The lack of diversity in Love Actually makes me feel a little stupid

Richard Curtis has admitted there are parts of his 2003 Christmas classic Love Actually that make him feel “a little silly,” including the lack of diversity.

The award-winning British screenwriter said there were moments in the film that are now ‘destined to feel outdated’, but that society’s love for the film is ‘really touching’.

He made the remarks as part of an hour-long special, titled The Laughter & Secrets of Love Actually: 20 Years Later, which aired Wednesday on US network ABC.

Cast members including Hugh Grant and Dame Emma Thompson also attended the 20th anniversary special (Ian West/PA)

Cast members, including Hugh Grant, Dame Emma Thompson, Bill Nighy, Laura Linney and Thomas Brodie-Sangster, also sat down with ABC News anchor Diane Sawyer, for exclusive interviews and behind-the-scenes looks.

When asked by Sawyer if there were any parts of the film that “made your gasp”, Curtis replied, “There are things you would change, but thank God society is changing.

“My film is bound in some moments to seem obsolete. The lack of diversity makes me feel uncomfortable and a bit stupid.”

He added that the love he continued to see in the world made him “wish my movie was better.”

Grant McCutcheon & Knightley really loves

In addition to Grant, the 2003 film also stars Martine McCutcheon and Keira Knightley among others (PA)

“There is such an amazing love that continues every minute in so many ways, all over the world, and it makes me wish my film was better,” she said.

“It makes me wish I’d made a documentary just to look at it.”

The film’s stars have also hailed Curtis as a “really good person” with a “heart of gold” in their interviews.

“It’s this heart of gold that he has,” said Dame Emma.

“He’s a really nice guy (and) in our business he’s (is) something to treasure.”

Grant added, “It’s funny, it’s a black and white thing… and (the story) comes from the heart, it’s true.”

Curtis later added, “I think the way to think about life is that every day has the potential to just be gorgeous.”

“I think when you get it right, movies can act as a reminder of how good things can be and how there are all sorts of things that we might ignore, which are actually the best moments of our lives.”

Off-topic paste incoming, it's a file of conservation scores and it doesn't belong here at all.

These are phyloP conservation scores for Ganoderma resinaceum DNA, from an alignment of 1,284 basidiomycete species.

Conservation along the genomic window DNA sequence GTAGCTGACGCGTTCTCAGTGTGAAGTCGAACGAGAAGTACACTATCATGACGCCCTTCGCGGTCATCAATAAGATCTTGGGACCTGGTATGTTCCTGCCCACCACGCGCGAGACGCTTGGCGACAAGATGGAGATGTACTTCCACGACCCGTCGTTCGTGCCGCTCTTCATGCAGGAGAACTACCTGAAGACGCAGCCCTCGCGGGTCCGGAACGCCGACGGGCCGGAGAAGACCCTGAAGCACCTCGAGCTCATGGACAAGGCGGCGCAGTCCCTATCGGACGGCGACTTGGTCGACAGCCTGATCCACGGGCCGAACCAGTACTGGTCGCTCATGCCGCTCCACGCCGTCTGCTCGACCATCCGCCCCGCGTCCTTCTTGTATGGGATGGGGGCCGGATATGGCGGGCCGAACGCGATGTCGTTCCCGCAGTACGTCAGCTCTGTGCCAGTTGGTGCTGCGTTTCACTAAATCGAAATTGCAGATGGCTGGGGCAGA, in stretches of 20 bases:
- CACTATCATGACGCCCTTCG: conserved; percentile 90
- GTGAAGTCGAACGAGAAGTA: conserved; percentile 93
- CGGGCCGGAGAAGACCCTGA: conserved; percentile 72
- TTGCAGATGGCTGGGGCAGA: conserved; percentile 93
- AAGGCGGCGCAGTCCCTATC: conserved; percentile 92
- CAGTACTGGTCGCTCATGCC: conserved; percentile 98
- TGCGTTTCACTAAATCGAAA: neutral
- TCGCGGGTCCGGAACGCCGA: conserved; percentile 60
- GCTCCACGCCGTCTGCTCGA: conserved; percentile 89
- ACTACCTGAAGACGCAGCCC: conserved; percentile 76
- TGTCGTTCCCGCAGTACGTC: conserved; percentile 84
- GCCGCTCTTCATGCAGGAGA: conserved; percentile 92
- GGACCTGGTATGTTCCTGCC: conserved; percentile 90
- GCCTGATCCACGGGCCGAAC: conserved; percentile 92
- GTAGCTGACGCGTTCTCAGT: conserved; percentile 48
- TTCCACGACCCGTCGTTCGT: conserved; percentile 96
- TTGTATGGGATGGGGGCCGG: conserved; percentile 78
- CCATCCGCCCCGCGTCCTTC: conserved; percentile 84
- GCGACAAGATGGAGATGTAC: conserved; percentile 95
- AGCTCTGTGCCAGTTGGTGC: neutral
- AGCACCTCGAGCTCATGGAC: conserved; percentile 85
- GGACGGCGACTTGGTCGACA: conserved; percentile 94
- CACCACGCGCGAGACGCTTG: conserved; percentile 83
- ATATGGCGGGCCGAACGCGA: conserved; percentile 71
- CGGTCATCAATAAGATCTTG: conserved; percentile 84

Nighy, who won a Bafta for Best Supporting Actor in the film, said the film was “wonderful to be a part of”.

Premiere of

Nighy, who won a Bafta for Best Supporting Actor in the film, said it was ‘wonderful to be part of’ (Dominic Lipinski/PA)

“It’s amazing how it’s entered the language,” he said.

“There are people who come to me saying it helped me get through chemotherapy, or it helped me get through my divorce, or I look at it whenever I’m alone. And people do.

“People have Love Actually parties and they know it by heart. They play their soundtrack live with a live orchestra.

“It’s become loved and it’s a wonderful thing to be a part of.”

Love Actually was released in 2003 and has become a staple of the UK holiday season.

Despite a mixed critical response, the film was nominated for two Golden Globes and Nighy’s Bafta.

The story delves into different aspects of love, as shown through 10 separate stories involving a wide variety of individuals, many of whom are interconnected as the tales progress.

The story begins five weeks before Christmas and takes place in a weekly countdown to the holiday, followed by an epilogue that takes place a month later, spoken by Grant.

It also starred big British names including Colin Firth and Keira Knightly, Liam Neeson and the late Alan Rickman.

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